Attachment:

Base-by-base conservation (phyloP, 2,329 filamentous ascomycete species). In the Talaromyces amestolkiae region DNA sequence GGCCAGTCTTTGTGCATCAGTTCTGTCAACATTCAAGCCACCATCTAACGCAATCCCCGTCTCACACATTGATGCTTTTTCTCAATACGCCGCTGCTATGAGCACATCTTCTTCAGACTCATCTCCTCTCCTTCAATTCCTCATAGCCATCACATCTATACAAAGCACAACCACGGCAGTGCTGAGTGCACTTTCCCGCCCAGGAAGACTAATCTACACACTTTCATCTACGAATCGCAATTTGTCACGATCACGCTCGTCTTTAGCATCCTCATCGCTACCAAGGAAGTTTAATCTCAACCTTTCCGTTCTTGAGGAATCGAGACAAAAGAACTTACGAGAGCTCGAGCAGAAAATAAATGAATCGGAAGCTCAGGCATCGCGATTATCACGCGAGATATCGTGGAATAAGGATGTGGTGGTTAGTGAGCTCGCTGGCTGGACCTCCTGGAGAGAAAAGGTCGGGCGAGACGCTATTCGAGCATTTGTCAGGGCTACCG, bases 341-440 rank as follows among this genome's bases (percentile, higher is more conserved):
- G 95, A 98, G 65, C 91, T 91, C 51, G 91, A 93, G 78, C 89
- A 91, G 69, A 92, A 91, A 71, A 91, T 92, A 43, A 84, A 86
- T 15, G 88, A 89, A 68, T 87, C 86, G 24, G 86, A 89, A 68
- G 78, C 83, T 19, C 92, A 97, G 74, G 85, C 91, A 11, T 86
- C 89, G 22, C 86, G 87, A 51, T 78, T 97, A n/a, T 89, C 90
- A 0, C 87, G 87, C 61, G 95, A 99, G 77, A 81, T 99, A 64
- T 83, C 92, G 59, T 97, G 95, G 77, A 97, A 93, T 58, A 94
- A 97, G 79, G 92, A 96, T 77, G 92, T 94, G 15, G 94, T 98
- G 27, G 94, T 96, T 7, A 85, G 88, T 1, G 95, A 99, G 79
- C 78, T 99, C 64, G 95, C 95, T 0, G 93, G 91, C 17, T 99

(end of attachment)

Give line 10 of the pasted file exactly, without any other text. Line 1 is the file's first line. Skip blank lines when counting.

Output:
- G 27, G 94, T 96, T 7, A 85, G 88, T 1, G 95, A 99, G 79